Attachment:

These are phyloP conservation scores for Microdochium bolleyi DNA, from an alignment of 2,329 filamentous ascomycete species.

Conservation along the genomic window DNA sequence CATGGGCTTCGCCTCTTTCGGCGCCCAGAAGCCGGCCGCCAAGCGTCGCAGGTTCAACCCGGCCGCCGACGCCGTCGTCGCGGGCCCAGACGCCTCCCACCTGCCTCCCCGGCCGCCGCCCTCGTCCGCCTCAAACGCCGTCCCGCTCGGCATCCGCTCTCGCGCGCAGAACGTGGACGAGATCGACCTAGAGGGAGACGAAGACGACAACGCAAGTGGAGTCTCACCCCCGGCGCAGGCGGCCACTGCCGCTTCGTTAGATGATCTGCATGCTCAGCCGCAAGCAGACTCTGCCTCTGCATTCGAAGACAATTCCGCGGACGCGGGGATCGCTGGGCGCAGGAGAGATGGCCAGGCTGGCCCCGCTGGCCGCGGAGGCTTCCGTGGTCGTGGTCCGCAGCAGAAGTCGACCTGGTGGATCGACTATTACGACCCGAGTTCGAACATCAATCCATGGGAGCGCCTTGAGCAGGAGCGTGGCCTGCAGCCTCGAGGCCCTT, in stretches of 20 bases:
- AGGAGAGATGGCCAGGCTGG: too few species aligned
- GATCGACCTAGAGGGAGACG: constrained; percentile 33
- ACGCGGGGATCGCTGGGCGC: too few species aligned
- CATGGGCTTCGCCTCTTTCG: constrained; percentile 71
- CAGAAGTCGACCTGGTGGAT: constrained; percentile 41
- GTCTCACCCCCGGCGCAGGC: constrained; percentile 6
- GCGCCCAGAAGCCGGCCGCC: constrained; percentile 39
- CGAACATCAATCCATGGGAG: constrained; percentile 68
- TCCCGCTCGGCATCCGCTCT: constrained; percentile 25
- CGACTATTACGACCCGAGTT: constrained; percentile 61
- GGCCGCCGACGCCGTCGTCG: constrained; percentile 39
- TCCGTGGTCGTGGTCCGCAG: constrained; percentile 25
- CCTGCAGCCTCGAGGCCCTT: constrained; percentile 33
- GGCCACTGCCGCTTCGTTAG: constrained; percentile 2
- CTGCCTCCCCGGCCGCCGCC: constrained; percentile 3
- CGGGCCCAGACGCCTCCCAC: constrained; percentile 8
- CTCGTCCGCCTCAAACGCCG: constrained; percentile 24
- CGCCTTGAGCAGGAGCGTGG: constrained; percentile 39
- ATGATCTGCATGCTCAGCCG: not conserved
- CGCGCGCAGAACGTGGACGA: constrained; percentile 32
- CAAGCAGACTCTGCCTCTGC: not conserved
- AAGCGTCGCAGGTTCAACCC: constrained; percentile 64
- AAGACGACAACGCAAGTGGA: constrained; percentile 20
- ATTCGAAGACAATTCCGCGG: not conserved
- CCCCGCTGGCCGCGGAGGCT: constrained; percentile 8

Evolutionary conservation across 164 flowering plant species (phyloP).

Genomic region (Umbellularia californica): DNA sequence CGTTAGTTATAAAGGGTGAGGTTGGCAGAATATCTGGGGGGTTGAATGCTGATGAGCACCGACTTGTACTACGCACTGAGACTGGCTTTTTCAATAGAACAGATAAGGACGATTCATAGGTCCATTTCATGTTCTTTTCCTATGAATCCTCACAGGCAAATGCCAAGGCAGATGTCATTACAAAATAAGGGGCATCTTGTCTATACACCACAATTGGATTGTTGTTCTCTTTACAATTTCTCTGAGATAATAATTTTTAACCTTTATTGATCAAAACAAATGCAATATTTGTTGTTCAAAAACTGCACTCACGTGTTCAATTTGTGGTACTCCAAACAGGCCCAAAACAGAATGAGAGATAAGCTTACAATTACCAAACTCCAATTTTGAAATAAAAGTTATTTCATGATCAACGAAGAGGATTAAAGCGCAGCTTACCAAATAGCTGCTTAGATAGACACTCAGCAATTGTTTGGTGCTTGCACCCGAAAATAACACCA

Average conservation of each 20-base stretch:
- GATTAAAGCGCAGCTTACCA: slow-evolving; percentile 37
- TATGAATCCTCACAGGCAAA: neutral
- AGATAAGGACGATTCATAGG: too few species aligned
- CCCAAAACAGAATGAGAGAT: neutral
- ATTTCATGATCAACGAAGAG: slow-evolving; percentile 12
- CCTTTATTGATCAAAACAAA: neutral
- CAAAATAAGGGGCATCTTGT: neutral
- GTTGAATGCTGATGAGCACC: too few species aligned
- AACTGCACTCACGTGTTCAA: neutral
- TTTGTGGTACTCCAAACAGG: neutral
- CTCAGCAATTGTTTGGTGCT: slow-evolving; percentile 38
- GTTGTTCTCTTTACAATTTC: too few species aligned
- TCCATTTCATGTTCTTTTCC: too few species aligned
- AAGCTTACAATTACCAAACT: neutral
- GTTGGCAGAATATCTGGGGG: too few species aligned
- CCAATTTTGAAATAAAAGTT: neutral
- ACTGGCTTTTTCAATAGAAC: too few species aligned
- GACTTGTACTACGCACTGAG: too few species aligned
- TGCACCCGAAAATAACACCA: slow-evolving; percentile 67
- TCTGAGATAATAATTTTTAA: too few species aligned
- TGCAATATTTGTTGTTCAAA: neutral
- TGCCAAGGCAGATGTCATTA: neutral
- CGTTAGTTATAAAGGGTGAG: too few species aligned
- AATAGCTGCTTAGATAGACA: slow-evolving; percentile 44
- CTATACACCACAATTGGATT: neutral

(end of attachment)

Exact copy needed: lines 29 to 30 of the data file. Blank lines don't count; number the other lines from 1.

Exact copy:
Genomic region (Umbellularia californica): DNA sequence CGTTAGTTATAAAGGGTGAGGTTGGCAGAATATCTGGGGGGTTGAATGCTGATGAGCACCGACTTGTACTACGCACTGAGACTGGCTTTTTCAATAGAACAGATAAGGACGATTCATAGGTCCATTTCATGTTCTTTTCCTATGAATCCTCACAGGCAAATGCCAAGGCAGATGTCATTACAAAATAAGGGGCATCTTGTCTATACACCACAATTGGATTGTTGTTCTCTTTACAATTTCTCTGAGATAATAATTTTTAACCTTTATTGATCAAAACAAATGCAATATTTGTTGTTCAAAAACTGCACTCACGTGTTCAATTTGTGGTACTCCAAACAGGCCCAAAACAGAATGAGAGATAAGCTTACAATTACCAAACTCCAATTTTGAAATAAAAGTTATTTCATGATCAACGAAGAGGATTAAAGCGCAGCTTACCAAATAGCTGCTTAGATAGACACTCAGCAATTGTTTGGTGCTTGCACCCGAAAATAACACCA

Average conservation of each 20-base stretch: